Ursula von der Leyen is considering plans to revamp the structure of the next European Commission.
The biggest change in a draft plan being mulled by the incoming Commission president, according to several EU officials who spoke to POLITICO, would be to give greater influence to the Commissions vice presidents. In the current structure, vice presidents have fancy job titles (and pay packets) but little in the way of real power.
The plan now under consideration would see the executives top vice presidents get direct access to Commission staff, which would give them more power to inform and set legislation than now.
The existing system “wasnt well thought out,” said a Commission official speaking on condition of anonymity.
In the outgoing Commission of Jean-Claude Juncker, his former chief of staff Martin Selmayr, the powerful head of the Commission secretariat who was recently ousted from his job, devised a system that apportioned portfolios ranging from energy and climate to finance and digital policy to five vice presidents who were nominally supposed to oversee commissioners.
The reform ideas are part of a broader effort to reflect geographical and political diversity in the executives leadership.
But the vice presidents didnt have direct access to Commission staffers working on the nuts and bolts of policy. Instead, they had to rely on a smaller pool of officials from the Secretariat-General, the Commissions in-house bureaucracy.
The idea was to balance power between newer and older member states, big and small nations, and different political groupings. But it ended up creating frustration and power clashes.
Thats because vice presidents were often overshadowed by more powerful commissioners — more often than not from Western and Nordic countries — who were in direct control of policy departments. One example is what happened with Vice President for Energy Union Maroš Šefčovič, a Slovak, who was sidelined by Spanish Energy and Climate Commissioner Miguel Arias Cañete.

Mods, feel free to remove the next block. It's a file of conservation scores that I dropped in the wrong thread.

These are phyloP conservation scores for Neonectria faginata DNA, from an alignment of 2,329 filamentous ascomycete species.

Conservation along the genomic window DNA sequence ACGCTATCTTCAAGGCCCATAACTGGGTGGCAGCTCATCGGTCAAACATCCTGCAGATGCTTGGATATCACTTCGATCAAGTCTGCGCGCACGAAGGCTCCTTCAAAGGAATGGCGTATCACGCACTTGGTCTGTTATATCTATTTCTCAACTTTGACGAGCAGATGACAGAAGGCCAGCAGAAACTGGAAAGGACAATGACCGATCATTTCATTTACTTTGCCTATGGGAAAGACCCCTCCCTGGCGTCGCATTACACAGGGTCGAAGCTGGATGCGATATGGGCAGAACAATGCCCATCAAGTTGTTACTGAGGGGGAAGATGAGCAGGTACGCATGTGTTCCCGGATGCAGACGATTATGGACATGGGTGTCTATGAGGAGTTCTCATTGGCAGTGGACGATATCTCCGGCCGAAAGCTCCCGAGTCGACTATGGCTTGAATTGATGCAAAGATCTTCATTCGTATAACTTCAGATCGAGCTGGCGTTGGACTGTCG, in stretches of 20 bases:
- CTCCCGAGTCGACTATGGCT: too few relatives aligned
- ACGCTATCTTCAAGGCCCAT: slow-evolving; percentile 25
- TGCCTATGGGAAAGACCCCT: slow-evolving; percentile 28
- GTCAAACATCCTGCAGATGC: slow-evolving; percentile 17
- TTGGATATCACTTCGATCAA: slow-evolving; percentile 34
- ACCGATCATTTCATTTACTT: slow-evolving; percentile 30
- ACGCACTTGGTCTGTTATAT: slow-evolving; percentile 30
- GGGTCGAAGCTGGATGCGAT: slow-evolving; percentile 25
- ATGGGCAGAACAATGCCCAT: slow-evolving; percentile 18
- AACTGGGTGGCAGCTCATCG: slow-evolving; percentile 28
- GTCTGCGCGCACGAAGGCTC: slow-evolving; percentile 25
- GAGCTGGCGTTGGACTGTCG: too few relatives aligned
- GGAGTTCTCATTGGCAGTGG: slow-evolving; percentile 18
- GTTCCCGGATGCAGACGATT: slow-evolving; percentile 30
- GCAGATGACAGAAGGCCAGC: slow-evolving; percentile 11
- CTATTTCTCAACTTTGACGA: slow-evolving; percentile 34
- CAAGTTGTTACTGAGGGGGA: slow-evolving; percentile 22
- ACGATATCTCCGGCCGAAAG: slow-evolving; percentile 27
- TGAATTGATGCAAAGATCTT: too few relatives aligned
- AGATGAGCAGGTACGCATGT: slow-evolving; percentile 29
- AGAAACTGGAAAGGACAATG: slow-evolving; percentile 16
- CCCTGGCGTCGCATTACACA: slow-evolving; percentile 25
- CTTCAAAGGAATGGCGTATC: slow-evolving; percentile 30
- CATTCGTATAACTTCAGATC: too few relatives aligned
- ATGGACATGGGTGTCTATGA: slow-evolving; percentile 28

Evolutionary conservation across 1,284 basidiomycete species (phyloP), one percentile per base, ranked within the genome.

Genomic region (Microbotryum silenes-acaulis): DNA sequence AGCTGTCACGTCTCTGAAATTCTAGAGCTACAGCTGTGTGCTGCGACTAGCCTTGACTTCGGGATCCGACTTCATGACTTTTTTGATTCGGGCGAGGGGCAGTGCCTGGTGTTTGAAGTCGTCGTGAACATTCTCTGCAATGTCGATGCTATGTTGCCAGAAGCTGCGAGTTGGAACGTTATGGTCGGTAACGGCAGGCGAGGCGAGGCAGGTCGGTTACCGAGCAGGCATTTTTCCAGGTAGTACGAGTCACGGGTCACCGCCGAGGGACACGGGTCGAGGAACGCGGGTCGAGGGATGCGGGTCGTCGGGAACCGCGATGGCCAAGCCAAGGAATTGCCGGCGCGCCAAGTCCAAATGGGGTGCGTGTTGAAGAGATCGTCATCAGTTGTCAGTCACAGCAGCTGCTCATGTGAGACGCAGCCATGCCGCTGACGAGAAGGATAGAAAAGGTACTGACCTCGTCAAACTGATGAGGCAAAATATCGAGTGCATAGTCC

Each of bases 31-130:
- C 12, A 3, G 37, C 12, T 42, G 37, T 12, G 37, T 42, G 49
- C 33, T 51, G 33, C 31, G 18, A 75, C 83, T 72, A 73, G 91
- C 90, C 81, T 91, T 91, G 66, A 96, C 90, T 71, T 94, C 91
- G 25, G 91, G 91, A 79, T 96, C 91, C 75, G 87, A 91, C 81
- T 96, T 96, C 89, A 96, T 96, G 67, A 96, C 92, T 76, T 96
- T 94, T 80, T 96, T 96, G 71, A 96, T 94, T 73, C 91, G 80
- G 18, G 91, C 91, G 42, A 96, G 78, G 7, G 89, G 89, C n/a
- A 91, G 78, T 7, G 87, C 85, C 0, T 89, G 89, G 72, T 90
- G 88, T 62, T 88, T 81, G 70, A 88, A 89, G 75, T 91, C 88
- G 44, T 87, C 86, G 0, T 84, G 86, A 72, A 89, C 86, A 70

Thats now being rethought.
Margrethe Vestager is likely to be given a first vice president post | François Walschaerts/AFP via Getty Images
A senior Commission official grabbed a sheet of paper and sketched out what the new Commissions organizational structure might look like.
Under an agreement on the top EU posts hashed out by the blocs leaders in July, Dutch Socialist Frans Timmermans and Margrethe Vestager, the Danish liberal competition commissioner, will both be given first vice president posts. Plans under consideration now would give them much more sway than the current setup, being in charge of project teams of commissioners and their policy officials.
For example, according to an official with knowledge of the matter, plans would see Timmermans put in charge of efforts to come up with a Green New Deal — something von der Leyen promised to present within her first 100 days in office.
Relevant policy areas possibly grouped under this banner would include transport, energy, and research and development. Timmermans could get a policy department under his direct supervision, meaning hed be able to direct those bureaucrats, as well as access to resources of the Secretariat-General.
Von der Leyens transition team didnt respond to requests for comment.
Ménage à trois
However, the structure of the new Commission is still in flux, including nominations for additional vice presidents, and how much power theyll have. Vestager could be in charge of topics such as EU industry and competition policy. Officials cautioned that both Timmermans and Vestager are keen on the climate portfolio, one of von der Leyens big priorities.
The reform ideas are part of a broader effort to reflect geographical and political diversity in the executives leadership, and to better cRead More – Source